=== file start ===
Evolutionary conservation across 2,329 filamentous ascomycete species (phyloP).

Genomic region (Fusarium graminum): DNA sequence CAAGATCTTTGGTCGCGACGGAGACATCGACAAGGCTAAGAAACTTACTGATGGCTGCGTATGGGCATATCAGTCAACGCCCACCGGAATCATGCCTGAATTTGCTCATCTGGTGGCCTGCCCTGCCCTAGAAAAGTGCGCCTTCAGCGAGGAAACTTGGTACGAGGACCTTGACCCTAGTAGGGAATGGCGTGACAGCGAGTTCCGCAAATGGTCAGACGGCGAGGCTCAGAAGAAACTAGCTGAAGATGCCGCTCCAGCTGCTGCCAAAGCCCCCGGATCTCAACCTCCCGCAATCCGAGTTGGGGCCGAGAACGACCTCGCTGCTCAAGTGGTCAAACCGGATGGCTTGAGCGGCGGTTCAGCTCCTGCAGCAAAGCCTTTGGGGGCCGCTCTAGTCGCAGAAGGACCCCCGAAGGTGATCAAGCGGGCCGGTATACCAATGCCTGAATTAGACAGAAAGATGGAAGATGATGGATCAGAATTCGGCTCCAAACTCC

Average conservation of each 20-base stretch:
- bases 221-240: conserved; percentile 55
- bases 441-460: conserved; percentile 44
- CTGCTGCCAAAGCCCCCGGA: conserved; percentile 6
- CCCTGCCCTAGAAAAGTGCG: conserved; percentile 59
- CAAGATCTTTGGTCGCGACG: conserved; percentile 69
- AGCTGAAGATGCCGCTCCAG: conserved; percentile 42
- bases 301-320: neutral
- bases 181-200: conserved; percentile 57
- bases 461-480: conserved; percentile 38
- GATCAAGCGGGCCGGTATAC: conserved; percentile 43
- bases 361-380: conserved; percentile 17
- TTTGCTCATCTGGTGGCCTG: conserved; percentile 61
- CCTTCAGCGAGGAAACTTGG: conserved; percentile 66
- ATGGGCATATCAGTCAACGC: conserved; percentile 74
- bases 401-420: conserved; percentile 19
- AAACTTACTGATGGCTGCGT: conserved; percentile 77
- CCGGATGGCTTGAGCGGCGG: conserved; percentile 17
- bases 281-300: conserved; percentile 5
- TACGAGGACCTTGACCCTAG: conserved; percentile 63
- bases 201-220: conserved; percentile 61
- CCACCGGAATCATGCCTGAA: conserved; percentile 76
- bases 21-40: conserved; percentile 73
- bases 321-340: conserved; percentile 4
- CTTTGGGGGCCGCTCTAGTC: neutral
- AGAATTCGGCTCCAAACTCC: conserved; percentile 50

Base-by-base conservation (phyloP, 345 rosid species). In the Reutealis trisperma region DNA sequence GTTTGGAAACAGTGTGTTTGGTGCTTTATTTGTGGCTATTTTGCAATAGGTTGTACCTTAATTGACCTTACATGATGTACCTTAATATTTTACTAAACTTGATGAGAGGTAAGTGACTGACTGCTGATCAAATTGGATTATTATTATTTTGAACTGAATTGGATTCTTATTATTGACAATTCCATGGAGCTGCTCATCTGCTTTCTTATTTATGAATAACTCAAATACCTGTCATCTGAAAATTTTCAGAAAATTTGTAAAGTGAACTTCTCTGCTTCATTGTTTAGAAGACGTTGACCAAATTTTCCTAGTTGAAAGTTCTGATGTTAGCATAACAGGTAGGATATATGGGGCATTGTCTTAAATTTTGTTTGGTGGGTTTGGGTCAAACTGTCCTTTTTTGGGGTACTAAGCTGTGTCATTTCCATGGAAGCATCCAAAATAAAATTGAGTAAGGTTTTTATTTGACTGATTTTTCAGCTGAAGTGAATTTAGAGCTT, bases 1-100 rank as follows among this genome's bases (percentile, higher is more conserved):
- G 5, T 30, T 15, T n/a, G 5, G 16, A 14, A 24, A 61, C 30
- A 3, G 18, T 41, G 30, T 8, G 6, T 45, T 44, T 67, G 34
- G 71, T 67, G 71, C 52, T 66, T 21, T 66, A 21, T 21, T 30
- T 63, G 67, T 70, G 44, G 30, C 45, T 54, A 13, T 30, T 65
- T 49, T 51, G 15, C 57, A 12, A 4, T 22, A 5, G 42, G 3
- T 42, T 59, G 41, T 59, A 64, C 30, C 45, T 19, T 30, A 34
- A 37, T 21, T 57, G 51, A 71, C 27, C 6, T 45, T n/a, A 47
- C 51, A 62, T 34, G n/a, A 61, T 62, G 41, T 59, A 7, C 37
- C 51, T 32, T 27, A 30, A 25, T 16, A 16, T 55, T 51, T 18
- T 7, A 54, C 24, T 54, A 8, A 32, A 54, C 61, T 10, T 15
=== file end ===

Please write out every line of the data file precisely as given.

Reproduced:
Evolutionary conservation across 2,329 filamentous ascomycete species (phyloP).

Genomic region (Fusarium graminum): DNA sequence CAAGATCTTTGGTCGCGACGGAGACATCGACAAGGCTAAGAAACTTACTGATGGCTGCGTATGGGCATATCAGTCAACGCCCACCGGAATCATGCCTGAATTTGCTCATCTGGTGGCCTGCCCTGCCCTAGAAAAGTGCGCCTTCAGCGAGGAAACTTGGTACGAGGACCTTGACCCTAGTAGGGAATGGCGTGACAGCGAGTTCCGCAAATGGTCAGACGGCGAGGCTCAGAAGAAACTAGCTGAAGATGCCGCTCCAGCTGCTGCCAAAGCCCCCGGATCTCAACCTCCCGCAATCCGAGTTGGGGCCGAGAACGACCTCGCTGCTCAAGTGGTCAAACCGGATGGCTTGAGCGGCGGTTCAGCTCCTGCAGCAAAGCCTTTGGGGGCCGCTCTAGTCGCAGAAGGACCCCCGAAGGTGATCAAGCGGGCCGGTATACCAATGCCTGAATTAGACAGAAAGATGGAAGATGATGGATCAGAATTCGGCTCCAAACTCC

Average conservation of each 20-base stretch:
- bases 221-240: conserved; percentile 55
- bases 441-460: conserved; percentile 44
- CTGCTGCCAAAGCCCCCGGA: conserved; percentile 6
- CCCTGCCCTAGAAAAGTGCG: conserved; percentile 59
- CAAGATCTTTGGTCGCGACG: conserved; percentile 69
- AGCTGAAGATGCCGCTCCAG: conserved; percentile 42
- bases 301-320: neutral
- bases 181-200: conserved; percentile 57
- bases 461-480: conserved; percentile 38
- GATCAAGCGGGCCGGTATAC: conserved; percentile 43
- bases 361-380: conserved; percentile 17
- TTTGCTCATCTGGTGGCCTG: conserved; percentile 61
- CCTTCAGCGAGGAAACTTGG: conserved; percentile 66
- ATGGGCATATCAGTCAACGC: conserved; percentile 74
- bases 401-420: conserved; percentile 19
- AAACTTACTGATGGCTGCGT: conserved; percentile 77
- CCGGATGGCTTGAGCGGCGG: conserved; percentile 17
- bases 281-300: conserved; percentile 5
- TACGAGGACCTTGACCCTAG: conserved; percentile 63
- bases 201-220: conserved; percentile 61
- CCACCGGAATCATGCCTGAA: conserved; percentile 76
- bases 21-40: conserved; percentile 73
- bases 321-340: conserved; percentile 4
- CTTTGGGGGCCGCTCTAGTC: neutral
- AGAATTCGGCTCCAAACTCC: conserved; percentile 50

Base-by-base conservation (phyloP, 345 rosid species). In the Reutealis trisperma region DNA sequence GTTTGGAAACAGTGTGTTTGGTGCTTTATTTGTGGCTATTTTGCAATAGGTTGTACCTTAATTGACCTTACATGATGTACCTTAATATTTTACTAAACTTGATGAGAGGTAAGTGACTGACTGCTGATCAAATTGGATTATTATTATTTTGAACTGAATTGGATTCTTATTATTGACAATTCCATGGAGCTGCTCATCTGCTTTCTTATTTATGAATAACTCAAATACCTGTCATCTGAAAATTTTCAGAAAATTTGTAAAGTGAACTTCTCTGCTTCATTGTTTAGAAGACGTTGACCAAATTTTCCTAGTTGAAAGTTCTGATGTTAGCATAACAGGTAGGATATATGGGGCATTGTCTTAAATTTTGTTTGGTGGGTTTGGGTCAAACTGTCCTTTTTTGGGGTACTAAGCTGTGTCATTTCCATGGAAGCATCCAAAATAAAATTGAGTAAGGTTTTTATTTGACTGATTTTTCAGCTGAAGTGAATTTAGAGCTT, bases 1-100 rank as follows among this genome's bases (percentile, higher is more conserved):
- G 5, T 30, T 15, T n/a, G 5, G 16, A 14, A 24, A 61, C 30
- A 3, G 18, T 41, G 30, T 8, G 6, T 45, T 44, T 67, G 34
- G 71, T 67, G 71, C 52, T 66, T 21, T 66, A 21, T 21, T 30
- T 63, G 67, T 70, G 44, G 30, C 45, T 54, A 13, T 30, T 65
- T 49, T 51, G 15, C 57, A 12, A 4, T 22, A 5, G 42, G 3
- T 42, T 59, G 41, T 59, A 64, C 30, C 45, T 19, T 30, A 34
- A 37, T 21, T 57, G 51, A 71, C 27, C 6, T 45, T n/a, A 47
- C 51, A 62, T 34, G n/a, A 61, T 62, G 41, T 59, A 7, C 37
- C 51, T 32, T 27, A 30, A 25, T 16, A 16, T 55, T 51, T 18
- T 7, A 54, C 24, T 54, A 8, A 32, A 54, C 61, T 10, T 15